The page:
How does Xylitol work?
Xylitol tastes sweet but, unlike sugar, it is not converted in the mouth to acids that cause tooth decay. It reduces levels of decay-causing bacteria in saliva and also acts against some bacteria that cause ear infections.
Are there safety concerns?
Xylitol is safe in the amounts found in foods. It seems safe as a medicine for most adults in amounts up to about 50 grams per day. Avoid higher doses. There is some concern that extremely high doses for long periods of time (more than three years) can cause tumors. Xylitol can cause diarrhea
and intestinal gas
. It is probably safe for children as a medicine in amounts up to 20 grams per day.
Do not use xylitol if:
- You are pregnant or breast-feeding.
Dosing considerations for Xylitol.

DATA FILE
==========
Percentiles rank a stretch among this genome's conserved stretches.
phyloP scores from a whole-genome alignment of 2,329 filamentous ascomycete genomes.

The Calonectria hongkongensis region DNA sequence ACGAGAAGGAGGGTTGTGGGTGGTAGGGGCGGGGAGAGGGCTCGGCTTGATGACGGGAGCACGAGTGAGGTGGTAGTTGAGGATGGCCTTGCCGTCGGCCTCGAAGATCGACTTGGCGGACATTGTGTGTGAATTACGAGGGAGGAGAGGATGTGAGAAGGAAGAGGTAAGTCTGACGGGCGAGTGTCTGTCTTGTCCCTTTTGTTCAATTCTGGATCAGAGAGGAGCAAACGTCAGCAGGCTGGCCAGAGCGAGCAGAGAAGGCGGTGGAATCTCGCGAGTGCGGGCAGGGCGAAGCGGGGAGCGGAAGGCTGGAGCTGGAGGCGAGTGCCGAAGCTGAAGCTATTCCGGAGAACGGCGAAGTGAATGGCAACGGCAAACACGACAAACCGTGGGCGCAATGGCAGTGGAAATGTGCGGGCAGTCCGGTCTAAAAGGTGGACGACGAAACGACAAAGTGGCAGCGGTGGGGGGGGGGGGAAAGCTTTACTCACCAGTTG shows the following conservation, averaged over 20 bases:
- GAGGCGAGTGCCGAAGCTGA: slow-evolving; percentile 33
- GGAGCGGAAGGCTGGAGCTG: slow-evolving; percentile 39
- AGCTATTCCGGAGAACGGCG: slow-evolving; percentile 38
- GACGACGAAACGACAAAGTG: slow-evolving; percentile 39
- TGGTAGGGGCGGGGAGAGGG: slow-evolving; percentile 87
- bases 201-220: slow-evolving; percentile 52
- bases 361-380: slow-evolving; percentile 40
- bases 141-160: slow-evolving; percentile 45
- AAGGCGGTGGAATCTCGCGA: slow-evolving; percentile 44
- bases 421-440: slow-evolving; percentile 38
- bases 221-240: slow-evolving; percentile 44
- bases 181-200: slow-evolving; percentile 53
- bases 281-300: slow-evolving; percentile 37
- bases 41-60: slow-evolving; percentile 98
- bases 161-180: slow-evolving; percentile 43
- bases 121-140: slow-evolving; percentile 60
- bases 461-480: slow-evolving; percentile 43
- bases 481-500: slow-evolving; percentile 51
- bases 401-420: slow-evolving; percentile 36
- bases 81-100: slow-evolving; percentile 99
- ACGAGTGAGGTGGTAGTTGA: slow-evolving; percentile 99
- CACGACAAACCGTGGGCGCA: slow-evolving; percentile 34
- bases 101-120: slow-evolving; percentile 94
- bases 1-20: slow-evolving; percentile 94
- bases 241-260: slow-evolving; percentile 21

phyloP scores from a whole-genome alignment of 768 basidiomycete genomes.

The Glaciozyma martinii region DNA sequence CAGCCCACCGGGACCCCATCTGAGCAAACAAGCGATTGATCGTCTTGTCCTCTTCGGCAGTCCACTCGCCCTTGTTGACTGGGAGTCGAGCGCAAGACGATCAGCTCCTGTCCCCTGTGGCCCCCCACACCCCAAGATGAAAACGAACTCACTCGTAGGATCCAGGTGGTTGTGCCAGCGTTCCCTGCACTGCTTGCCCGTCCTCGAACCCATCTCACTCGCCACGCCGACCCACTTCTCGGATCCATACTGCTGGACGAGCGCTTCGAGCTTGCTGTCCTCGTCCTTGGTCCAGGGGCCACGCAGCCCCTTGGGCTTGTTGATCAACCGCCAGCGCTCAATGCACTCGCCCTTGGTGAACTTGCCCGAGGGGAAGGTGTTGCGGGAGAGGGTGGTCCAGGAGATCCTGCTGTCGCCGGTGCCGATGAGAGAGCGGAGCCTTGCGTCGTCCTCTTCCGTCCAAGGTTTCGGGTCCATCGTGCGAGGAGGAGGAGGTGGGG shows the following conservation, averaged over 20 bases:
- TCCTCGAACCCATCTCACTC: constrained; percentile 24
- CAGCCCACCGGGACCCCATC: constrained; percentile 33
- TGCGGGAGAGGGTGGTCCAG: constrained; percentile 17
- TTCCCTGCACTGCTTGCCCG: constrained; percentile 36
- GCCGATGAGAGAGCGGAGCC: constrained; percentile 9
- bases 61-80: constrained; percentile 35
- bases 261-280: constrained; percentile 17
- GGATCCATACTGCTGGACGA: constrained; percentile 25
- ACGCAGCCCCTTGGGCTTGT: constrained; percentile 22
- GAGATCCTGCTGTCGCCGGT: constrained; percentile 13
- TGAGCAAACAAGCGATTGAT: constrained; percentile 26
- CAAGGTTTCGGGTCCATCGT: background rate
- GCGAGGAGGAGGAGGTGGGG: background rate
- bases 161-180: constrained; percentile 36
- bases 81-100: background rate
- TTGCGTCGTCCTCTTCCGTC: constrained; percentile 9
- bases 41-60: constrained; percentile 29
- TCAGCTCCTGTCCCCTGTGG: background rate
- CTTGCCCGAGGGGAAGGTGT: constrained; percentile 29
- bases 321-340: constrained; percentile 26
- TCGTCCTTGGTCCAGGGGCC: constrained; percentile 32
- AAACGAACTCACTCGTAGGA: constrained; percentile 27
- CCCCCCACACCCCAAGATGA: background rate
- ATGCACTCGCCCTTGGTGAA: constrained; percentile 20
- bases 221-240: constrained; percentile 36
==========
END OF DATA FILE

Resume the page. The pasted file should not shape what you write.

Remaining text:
The following doses have been studied in scientific research:
APPLIED TO THE SKIN
- For reducing the risk of ear infections in preschoolers: total daily doses of 8.4 to 10 grams of xylitol in chewing gum, lozenges, or syrup given in five divided doses after meals.
- For prevention of cavities in adults and children, a wide range of doses has been used. Typically, doses are from 7 to 20 grams per day divided into three to five doses, usually given as candies or chewing gum that contact the gums.